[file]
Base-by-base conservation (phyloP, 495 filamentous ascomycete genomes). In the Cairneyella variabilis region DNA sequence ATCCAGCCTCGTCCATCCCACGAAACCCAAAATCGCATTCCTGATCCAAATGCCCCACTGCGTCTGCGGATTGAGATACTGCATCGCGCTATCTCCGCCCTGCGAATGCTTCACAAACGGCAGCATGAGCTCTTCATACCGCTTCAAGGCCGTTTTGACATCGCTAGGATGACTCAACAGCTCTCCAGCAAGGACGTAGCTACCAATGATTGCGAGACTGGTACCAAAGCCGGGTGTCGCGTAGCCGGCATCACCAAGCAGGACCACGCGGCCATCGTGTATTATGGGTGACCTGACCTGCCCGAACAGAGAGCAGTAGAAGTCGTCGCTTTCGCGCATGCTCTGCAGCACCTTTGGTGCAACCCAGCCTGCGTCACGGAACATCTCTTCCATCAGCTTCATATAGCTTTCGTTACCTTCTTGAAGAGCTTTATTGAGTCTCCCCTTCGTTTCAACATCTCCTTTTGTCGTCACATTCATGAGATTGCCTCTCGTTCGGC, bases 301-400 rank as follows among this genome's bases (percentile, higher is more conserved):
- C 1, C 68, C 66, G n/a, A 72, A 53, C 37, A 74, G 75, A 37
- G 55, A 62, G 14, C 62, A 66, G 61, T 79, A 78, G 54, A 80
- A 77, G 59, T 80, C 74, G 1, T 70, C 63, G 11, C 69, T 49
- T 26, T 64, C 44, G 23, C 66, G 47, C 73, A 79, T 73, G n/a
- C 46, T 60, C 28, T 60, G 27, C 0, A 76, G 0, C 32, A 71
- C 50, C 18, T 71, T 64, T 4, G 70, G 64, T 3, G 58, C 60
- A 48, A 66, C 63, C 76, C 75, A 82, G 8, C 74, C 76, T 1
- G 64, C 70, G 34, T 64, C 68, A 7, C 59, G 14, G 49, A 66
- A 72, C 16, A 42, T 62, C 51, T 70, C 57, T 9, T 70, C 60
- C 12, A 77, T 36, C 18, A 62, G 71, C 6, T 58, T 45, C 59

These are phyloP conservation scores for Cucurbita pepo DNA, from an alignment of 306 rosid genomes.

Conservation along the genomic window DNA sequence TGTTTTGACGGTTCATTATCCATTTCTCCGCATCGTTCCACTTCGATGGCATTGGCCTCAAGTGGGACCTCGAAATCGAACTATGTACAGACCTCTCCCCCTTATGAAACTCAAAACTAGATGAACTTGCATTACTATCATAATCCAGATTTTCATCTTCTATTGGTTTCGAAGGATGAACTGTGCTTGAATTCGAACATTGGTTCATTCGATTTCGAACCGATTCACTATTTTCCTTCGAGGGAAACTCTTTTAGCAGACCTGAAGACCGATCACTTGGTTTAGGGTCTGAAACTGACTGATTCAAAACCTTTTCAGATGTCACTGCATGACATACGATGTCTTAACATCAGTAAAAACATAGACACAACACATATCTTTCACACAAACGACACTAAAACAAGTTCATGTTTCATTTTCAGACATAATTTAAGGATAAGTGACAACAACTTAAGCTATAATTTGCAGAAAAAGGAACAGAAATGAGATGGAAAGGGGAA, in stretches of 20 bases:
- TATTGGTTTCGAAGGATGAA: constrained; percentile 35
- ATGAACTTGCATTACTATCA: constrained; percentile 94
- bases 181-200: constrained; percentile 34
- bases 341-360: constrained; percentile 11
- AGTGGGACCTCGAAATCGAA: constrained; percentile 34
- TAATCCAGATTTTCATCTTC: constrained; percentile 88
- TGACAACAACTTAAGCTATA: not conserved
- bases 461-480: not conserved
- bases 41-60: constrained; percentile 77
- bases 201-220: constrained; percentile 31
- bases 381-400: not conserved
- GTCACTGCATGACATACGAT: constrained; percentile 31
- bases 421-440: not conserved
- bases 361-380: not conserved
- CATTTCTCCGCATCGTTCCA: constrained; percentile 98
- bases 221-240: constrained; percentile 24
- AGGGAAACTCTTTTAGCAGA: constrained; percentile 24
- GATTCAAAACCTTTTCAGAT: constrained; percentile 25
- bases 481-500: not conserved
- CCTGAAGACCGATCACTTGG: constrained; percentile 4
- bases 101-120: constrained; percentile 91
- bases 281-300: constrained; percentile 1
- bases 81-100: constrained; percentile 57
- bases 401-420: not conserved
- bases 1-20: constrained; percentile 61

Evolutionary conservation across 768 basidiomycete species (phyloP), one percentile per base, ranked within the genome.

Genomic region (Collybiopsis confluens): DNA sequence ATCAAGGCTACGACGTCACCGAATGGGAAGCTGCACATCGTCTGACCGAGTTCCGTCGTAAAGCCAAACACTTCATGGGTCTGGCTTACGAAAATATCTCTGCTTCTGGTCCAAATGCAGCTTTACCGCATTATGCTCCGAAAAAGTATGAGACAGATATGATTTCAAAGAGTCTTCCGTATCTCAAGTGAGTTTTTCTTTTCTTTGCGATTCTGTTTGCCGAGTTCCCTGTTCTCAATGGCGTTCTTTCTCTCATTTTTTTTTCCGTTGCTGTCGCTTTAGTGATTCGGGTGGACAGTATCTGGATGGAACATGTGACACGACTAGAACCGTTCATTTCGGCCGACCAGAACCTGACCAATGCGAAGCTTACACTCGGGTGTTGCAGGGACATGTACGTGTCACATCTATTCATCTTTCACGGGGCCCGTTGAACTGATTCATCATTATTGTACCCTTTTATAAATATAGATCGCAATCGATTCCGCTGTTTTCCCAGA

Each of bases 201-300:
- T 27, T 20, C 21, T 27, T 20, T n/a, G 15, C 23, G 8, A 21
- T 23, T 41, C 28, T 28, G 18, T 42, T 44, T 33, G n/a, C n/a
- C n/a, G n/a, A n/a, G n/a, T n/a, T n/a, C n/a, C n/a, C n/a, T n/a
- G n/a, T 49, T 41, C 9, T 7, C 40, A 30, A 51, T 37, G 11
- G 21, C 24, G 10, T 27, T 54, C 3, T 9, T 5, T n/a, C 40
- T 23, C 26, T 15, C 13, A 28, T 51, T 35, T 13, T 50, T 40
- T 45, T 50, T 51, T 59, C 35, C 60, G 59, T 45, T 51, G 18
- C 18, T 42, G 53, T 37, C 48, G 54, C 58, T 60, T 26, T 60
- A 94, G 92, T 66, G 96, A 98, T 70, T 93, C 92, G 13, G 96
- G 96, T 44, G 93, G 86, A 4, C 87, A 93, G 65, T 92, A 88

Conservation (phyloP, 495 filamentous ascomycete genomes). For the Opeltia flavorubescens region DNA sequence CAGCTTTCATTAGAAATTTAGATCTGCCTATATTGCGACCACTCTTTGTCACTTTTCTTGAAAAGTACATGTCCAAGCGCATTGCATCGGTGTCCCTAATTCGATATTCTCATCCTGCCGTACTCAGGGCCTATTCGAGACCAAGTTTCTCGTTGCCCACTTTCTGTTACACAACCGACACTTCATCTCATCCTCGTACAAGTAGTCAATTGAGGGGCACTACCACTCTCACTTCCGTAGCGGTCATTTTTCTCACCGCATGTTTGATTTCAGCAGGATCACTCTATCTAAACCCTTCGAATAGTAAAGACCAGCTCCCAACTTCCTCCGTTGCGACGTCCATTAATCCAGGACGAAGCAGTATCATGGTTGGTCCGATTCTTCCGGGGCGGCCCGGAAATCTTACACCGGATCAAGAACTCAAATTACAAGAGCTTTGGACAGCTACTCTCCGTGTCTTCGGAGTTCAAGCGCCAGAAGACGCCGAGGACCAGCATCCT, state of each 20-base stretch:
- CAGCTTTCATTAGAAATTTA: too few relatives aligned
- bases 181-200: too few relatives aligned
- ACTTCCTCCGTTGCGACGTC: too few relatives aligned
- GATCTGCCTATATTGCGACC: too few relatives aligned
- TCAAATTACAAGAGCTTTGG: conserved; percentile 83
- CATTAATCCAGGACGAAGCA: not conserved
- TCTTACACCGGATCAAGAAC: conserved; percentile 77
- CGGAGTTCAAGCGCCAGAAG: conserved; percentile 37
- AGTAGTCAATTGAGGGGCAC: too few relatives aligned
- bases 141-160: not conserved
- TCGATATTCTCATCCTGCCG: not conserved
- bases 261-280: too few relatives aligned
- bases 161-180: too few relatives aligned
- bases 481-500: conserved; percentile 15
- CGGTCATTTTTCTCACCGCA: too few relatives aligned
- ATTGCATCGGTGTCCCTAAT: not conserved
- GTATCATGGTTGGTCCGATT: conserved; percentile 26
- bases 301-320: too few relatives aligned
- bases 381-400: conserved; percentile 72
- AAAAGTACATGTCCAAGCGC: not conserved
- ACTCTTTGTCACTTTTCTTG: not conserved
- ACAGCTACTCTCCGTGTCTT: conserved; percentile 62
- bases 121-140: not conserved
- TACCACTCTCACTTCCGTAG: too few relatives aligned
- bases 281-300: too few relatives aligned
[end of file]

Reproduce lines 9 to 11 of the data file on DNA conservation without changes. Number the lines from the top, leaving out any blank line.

- G 64, C 70, G 34, T 64, C 68, A 7, C 59, G 14, G 49, A 66
- A 72, C 16, A 42, T 62, C 51, T 70, C 57, T 9, T 70, C 60
- C 12, A 77, T 36, C 18, A 62, G 71, C 6, T 58, T 45, C 59